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Athens Schools Connect With Local Farms

Athens locals join the national Farm to School movement to improve the quality of food and food education in Athens-Clarke County schools.

 

October in Athens is anything but dull. Between the pumpkin carvings, costume parades, football games and Food Day celebrations, it seems like every single day we’re being pulled in 10 festive directions. With all of this seasonal revelry that your harvest heart desires at your fingertips, you may have forgotten that October was National Farm to School Month.

Not to worry, your Athens Farmers Market is here to make sure you never miss an opportunity to celebrate sustainable eating!

For those of you who caught the presidential debates this past month, you probably felt the extreme party polarization that has been created by the seemingly endless season of political turmoil. If there is one concept that both candidates and their supporters can agree on, however, it is that we must find a way to provide students with the tools that they need to be successful. 

For some reason, sustainability and nutrition never seems to make the political agenda, despite staggering obesity rates that threaten our nation (68.8% of adults and nearly 32% of children**).  Luckily, while the policy makers are on the road kissing babies, dedicated private individuals are working hard to provide students with more environmentally and nutritionally responsible food options. 

Farm to What?

 The national Farm to School Movement is broadly associated with any program that connects schools (k-12) and local farms. Its objectives include serving healthy meals in school cafeterias, improving student nutrition, providing agriculture, health and nutrition education opportunities, and supporting local and regional farmers. Farm to School programs exist in some capacity all 50 states.   

The idea is that students will choose healthier foods if products are fresh, locally grown, and picked at the peak of their flavor. Students will be even more enticed to choose healthy foods if healthy choices are reinforced with educational activities. It aims to change the relationship that students have with food so that they make more responsible choices and experience the academic, social and physical benefits of a healthy and fresh diet.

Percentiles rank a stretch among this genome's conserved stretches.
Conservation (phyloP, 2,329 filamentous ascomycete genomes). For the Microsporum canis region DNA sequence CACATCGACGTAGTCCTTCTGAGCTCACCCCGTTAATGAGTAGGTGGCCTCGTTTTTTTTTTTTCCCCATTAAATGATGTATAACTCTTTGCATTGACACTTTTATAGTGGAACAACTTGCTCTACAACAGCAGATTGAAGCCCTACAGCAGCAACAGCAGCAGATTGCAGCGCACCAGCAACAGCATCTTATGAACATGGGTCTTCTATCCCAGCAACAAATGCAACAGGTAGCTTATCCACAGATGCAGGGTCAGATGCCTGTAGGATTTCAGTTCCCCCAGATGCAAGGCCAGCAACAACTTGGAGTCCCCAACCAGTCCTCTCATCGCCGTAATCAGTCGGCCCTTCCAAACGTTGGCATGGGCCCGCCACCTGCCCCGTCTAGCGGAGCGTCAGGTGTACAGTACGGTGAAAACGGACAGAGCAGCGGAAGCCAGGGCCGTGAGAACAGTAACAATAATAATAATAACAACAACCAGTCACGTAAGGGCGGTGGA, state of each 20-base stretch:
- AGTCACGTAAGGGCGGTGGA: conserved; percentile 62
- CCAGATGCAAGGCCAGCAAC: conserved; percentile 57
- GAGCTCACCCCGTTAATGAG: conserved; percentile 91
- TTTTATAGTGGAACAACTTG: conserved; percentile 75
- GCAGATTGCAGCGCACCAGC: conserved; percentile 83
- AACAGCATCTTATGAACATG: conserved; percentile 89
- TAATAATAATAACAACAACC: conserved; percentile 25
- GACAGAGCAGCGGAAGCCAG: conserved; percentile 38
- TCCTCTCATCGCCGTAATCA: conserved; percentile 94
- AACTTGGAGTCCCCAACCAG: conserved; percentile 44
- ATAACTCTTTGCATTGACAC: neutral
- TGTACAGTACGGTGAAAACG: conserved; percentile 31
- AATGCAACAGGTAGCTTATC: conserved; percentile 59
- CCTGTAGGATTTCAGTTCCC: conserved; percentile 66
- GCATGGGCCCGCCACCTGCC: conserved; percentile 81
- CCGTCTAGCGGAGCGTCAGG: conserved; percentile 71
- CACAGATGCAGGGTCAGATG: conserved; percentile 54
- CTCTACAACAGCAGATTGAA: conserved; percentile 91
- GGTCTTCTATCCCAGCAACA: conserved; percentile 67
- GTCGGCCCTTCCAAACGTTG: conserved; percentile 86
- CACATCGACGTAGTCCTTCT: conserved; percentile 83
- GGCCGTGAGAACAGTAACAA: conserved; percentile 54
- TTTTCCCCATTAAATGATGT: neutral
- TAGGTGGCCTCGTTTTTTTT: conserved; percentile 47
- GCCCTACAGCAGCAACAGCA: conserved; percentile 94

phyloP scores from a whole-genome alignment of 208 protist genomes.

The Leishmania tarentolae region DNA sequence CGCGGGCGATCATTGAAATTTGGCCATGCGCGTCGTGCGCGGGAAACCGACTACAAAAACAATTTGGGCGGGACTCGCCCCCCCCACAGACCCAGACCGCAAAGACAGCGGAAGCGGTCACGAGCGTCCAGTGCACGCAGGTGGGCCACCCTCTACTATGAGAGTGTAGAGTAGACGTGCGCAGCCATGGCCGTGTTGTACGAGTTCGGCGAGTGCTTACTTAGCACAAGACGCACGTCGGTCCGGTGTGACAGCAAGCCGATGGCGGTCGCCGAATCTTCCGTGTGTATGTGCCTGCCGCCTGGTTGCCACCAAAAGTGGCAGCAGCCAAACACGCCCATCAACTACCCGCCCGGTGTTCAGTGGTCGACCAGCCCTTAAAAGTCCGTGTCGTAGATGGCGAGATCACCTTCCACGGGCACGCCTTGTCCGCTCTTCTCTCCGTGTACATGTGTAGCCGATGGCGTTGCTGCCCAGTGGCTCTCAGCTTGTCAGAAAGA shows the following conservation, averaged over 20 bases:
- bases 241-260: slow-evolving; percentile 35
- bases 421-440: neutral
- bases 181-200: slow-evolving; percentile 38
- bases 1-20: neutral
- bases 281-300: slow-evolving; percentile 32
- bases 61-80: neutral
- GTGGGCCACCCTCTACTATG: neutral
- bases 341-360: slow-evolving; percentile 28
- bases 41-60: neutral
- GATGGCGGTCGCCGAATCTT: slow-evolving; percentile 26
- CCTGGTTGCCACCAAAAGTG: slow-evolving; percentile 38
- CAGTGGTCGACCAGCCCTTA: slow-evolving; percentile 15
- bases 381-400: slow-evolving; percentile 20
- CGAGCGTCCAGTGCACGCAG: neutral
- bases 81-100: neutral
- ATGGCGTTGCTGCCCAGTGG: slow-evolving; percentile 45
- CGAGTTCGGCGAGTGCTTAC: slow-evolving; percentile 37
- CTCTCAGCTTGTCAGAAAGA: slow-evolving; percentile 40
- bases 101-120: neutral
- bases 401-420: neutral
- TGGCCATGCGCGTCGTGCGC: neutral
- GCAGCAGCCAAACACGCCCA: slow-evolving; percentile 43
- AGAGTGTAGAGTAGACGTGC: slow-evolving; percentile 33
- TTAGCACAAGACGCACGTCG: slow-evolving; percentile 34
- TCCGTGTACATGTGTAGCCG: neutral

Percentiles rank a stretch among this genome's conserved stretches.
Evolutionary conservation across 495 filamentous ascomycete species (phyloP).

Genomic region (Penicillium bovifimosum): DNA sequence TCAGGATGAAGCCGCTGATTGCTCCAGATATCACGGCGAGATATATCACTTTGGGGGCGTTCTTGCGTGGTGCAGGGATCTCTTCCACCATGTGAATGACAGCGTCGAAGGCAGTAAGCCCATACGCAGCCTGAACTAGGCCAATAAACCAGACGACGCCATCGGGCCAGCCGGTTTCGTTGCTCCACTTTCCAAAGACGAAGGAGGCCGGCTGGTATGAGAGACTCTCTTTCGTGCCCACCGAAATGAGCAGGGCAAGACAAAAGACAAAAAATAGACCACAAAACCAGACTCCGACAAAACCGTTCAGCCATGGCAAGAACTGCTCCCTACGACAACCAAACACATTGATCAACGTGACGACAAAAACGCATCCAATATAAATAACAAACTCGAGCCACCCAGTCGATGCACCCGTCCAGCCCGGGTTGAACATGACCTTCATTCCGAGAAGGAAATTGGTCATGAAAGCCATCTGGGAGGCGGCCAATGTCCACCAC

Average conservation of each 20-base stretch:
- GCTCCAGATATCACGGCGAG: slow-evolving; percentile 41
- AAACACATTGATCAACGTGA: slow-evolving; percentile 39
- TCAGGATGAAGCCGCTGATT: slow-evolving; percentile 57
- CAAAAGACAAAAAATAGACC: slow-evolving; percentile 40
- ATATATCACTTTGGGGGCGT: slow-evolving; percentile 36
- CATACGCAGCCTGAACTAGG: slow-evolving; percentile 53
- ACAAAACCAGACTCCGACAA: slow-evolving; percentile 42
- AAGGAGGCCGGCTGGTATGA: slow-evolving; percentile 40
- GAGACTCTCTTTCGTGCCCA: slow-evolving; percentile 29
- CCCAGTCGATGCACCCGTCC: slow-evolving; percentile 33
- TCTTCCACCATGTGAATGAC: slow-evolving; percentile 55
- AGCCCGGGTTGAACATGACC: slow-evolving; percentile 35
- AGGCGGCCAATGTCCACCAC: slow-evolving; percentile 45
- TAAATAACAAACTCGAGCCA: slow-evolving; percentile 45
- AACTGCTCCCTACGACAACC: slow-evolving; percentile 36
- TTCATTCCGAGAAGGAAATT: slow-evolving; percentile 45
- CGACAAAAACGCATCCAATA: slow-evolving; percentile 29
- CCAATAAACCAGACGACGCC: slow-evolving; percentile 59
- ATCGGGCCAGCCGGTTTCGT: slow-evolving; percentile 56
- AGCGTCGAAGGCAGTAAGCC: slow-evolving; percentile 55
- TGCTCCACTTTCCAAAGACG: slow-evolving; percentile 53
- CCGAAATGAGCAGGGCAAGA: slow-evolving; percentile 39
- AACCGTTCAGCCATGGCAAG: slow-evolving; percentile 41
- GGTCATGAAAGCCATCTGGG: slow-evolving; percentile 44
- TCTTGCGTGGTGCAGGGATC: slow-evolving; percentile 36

Athens is On Board!

Athens Farm to School (AF2S) was initiated several years ago by Stacy Smith, who has children at Chase Street Elementary School. The goal of the movement is to promote the inclusion of locally grown produce in Athens-Clarke County schools and connect its classrooms with our hard-working local farmers and chefs. Although AF2S operates almost completely off of donations from organizations such as Georgia Organics, the program has already achieved substantial success. As a result of AF2S initiatives, the Clarke County School District (CCSD) has made huge changes to its lunch programs, which affects around 10,000 meals each day.

Thanks to AF2S

-78% of Athens Clarke County students receive free and reduced-cost nutritious lunches.

-Each school has a full kitchen and a dedicated lunch room staff who serve whole wheat bread, rolls, and pizza crusts and fresh fruits and veggies sourced from Georgia farmers whenever possible.

-Foods of minimal nutritional value are not offered or sold in the cafeterias. 

-Meats and pre-prepared products are procured to meet specific nutrient requirements including no trans fat, low fat, high fiber, etc. 

-The Mayfield milk served is locally produced and free from rBST and antibiotics.

On the first Saturday of every month, Athens Farm to School teams up with the Athens Farmers Market to host children’s activities. AF2S also holds additional events throughout the year, such as a Round Table event on November 5th, in order to garner more attention and community involvement.

Sorry Pizza, in Athens you are still not a vegetable. We don’t care how many ounces of tomato paste that you have. 

Check out AF2S on Facebook!

**According to the Food Research and Action Center (FRAC), 68.8% of American adults are overweight or obese, and nearly 32% of children. 

This post is contributed by a community member. The views expressed in this blog are those of the author and do not necessarily reflect those of Patch Media Corporation. Everyone is welcome to submit a post to Patch. If you'd like to post a blog, go here to get started.

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